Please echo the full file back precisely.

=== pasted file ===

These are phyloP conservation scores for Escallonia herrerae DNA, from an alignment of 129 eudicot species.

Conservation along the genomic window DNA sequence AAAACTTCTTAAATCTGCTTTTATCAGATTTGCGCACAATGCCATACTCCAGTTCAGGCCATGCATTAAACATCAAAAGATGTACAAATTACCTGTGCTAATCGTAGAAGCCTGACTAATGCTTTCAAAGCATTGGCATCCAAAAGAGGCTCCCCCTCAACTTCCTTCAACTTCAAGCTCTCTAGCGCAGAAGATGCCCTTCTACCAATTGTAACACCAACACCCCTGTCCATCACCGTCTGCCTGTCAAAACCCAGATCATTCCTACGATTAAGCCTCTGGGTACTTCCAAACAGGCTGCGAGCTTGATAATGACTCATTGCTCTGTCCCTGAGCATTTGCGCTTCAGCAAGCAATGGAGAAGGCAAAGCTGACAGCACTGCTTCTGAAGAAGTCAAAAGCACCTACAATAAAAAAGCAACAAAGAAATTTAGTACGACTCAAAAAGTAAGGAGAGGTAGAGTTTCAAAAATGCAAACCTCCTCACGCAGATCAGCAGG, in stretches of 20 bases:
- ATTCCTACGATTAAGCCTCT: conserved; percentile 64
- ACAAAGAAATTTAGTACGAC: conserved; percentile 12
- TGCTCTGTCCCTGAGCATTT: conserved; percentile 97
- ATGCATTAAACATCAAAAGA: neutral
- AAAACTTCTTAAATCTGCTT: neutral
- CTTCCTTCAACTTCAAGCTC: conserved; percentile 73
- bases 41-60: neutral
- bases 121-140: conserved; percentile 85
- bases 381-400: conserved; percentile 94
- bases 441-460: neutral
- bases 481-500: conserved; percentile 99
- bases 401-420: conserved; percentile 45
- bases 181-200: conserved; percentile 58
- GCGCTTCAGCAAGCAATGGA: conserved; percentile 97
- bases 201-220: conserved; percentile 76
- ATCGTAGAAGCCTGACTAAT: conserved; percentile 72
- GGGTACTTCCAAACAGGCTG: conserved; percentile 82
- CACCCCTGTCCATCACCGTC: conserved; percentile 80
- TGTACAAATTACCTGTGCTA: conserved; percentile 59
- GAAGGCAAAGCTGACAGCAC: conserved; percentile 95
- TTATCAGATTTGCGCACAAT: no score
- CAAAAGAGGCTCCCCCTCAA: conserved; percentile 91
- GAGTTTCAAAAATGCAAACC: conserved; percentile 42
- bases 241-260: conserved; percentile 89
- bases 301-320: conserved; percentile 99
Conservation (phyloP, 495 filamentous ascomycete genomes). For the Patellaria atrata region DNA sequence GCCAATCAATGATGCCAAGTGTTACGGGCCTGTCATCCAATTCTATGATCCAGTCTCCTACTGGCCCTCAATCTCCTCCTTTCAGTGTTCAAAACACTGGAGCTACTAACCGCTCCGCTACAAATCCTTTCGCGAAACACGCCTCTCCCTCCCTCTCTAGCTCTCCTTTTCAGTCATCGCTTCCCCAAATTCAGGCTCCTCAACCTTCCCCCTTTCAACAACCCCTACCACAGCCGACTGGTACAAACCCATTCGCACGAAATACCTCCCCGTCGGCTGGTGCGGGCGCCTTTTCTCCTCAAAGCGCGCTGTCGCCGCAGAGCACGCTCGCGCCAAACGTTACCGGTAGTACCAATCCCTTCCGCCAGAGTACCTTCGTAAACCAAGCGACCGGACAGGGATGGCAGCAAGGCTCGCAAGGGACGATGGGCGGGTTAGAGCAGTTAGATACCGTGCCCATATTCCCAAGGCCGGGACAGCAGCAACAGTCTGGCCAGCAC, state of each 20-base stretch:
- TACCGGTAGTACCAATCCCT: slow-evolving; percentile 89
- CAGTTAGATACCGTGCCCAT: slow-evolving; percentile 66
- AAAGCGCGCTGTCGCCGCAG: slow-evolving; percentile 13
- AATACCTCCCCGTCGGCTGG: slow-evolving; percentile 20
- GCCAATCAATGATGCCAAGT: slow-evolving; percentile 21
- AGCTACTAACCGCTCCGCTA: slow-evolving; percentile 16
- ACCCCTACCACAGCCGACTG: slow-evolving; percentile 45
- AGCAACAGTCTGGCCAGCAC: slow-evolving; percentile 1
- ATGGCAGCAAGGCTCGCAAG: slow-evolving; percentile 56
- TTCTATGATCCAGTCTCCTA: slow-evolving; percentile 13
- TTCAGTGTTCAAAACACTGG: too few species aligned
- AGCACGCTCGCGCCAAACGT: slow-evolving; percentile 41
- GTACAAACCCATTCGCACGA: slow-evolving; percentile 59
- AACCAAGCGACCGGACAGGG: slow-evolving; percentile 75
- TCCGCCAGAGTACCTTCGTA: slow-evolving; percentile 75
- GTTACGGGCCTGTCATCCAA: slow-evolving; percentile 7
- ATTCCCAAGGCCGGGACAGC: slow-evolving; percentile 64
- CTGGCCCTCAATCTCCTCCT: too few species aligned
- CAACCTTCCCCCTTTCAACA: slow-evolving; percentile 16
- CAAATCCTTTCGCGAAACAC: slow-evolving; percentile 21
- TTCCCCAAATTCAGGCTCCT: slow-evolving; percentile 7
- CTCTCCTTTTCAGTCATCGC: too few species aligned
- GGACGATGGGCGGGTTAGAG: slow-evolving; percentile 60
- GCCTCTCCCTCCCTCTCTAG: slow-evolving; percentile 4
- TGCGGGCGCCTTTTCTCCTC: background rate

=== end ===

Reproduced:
These are phyloP conservation scores for Escallonia herrerae DNA, from an alignment of 129 eudicot species.

Conservation along the genomic window DNA sequence AAAACTTCTTAAATCTGCTTTTATCAGATTTGCGCACAATGCCATACTCCAGTTCAGGCCATGCATTAAACATCAAAAGATGTACAAATTACCTGTGCTAATCGTAGAAGCCTGACTAATGCTTTCAAAGCATTGGCATCCAAAAGAGGCTCCCCCTCAACTTCCTTCAACTTCAAGCTCTCTAGCGCAGAAGATGCCCTTCTACCAATTGTAACACCAACACCCCTGTCCATCACCGTCTGCCTGTCAAAACCCAGATCATTCCTACGATTAAGCCTCTGGGTACTTCCAAACAGGCTGCGAGCTTGATAATGACTCATTGCTCTGTCCCTGAGCATTTGCGCTTCAGCAAGCAATGGAGAAGGCAAAGCTGACAGCACTGCTTCTGAAGAAGTCAAAAGCACCTACAATAAAAAAGCAACAAAGAAATTTAGTACGACTCAAAAAGTAAGGAGAGGTAGAGTTTCAAAAATGCAAACCTCCTCACGCAGATCAGCAGG, in stretches of 20 bases:
- ATTCCTACGATTAAGCCTCT: conserved; percentile 64
- ACAAAGAAATTTAGTACGAC: conserved; percentile 12
- TGCTCTGTCCCTGAGCATTT: conserved; percentile 97
- ATGCATTAAACATCAAAAGA: neutral
- AAAACTTCTTAAATCTGCTT: neutral
- CTTCCTTCAACTTCAAGCTC: conserved; percentile 73
- bases 41-60: neutral
- bases 121-140: conserved; percentile 85
- bases 381-400: conserved; percentile 94
- bases 441-460: neutral
- bases 481-500: conserved; percentile 99
- bases 401-420: conserved; percentile 45
- bases 181-200: conserved; percentile 58
- GCGCTTCAGCAAGCAATGGA: conserved; percentile 97
- bases 201-220: conserved; percentile 76
- ATCGTAGAAGCCTGACTAAT: conserved; percentile 72
- GGGTACTTCCAAACAGGCTG: conserved; percentile 82
- CACCCCTGTCCATCACCGTC: conserved; percentile 80
- TGTACAAATTACCTGTGCTA: conserved; percentile 59
- GAAGGCAAAGCTGACAGCAC: conserved; percentile 95
- TTATCAGATTTGCGCACAAT: no score
- CAAAAGAGGCTCCCCCTCAA: conserved; percentile 91
- GAGTTTCAAAAATGCAAACC: conserved; percentile 42
- bases 241-260: conserved; percentile 89
- bases 301-320: conserved; percentile 99
Conservation (phyloP, 495 filamentous ascomycete genomes). For the Patellaria atrata region DNA sequence GCCAATCAATGATGCCAAGTGTTACGGGCCTGTCATCCAATTCTATGATCCAGTCTCCTACTGGCCCTCAATCTCCTCCTTTCAGTGTTCAAAACACTGGAGCTACTAACCGCTCCGCTACAAATCCTTTCGCGAAACACGCCTCTCCCTCCCTCTCTAGCTCTCCTTTTCAGTCATCGCTTCCCCAAATTCAGGCTCCTCAACCTTCCCCCTTTCAACAACCCCTACCACAGCCGACTGGTACAAACCCATTCGCACGAAATACCTCCCCGTCGGCTGGTGCGGGCGCCTTTTCTCCTCAAAGCGCGCTGTCGCCGCAGAGCACGCTCGCGCCAAACGTTACCGGTAGTACCAATCCCTTCCGCCAGAGTACCTTCGTAAACCAAGCGACCGGACAGGGATGGCAGCAAGGCTCGCAAGGGACGATGGGCGGGTTAGAGCAGTTAGATACCGTGCCCATATTCCCAAGGCCGGGACAGCAGCAACAGTCTGGCCAGCAC, state of each 20-base stretch:
- TACCGGTAGTACCAATCCCT: slow-evolving; percentile 89
- CAGTTAGATACCGTGCCCAT: slow-evolving; percentile 66
- AAAGCGCGCTGTCGCCGCAG: slow-evolving; percentile 13
- AATACCTCCCCGTCGGCTGG: slow-evolving; percentile 20
- GCCAATCAATGATGCCAAGT: slow-evolving; percentile 21
- AGCTACTAACCGCTCCGCTA: slow-evolving; percentile 16
- ACCCCTACCACAGCCGACTG: slow-evolving; percentile 45
- AGCAACAGTCTGGCCAGCAC: slow-evolving; percentile 1
- ATGGCAGCAAGGCTCGCAAG: slow-evolving; percentile 56
- TTCTATGATCCAGTCTCCTA: slow-evolving; percentile 13
- TTCAGTGTTCAAAACACTGG: too few species aligned
- AGCACGCTCGCGCCAAACGT: slow-evolving; percentile 41
- GTACAAACCCATTCGCACGA: slow-evolving; percentile 59
- AACCAAGCGACCGGACAGGG: slow-evolving; percentile 75
- TCCGCCAGAGTACCTTCGTA: slow-evolving; percentile 75
- GTTACGGGCCTGTCATCCAA: slow-evolving; percentile 7
- ATTCCCAAGGCCGGGACAGC: slow-evolving; percentile 64
- CTGGCCCTCAATCTCCTCCT: too few species aligned
- CAACCTTCCCCCTTTCAACA: slow-evolving; percentile 16
- CAAATCCTTTCGCGAAACAC: slow-evolving; percentile 21
- TTCCCCAAATTCAGGCTCCT: slow-evolving; percentile 7
- CTCTCCTTTTCAGTCATCGC: too few species aligned
- GGACGATGGGCGGGTTAGAG: slow-evolving; percentile 60
- GCCTCTCCCTCCCTCTCTAG: slow-evolving; percentile 4
- TGCGGGCGCCTTTTCTCCTC: background rate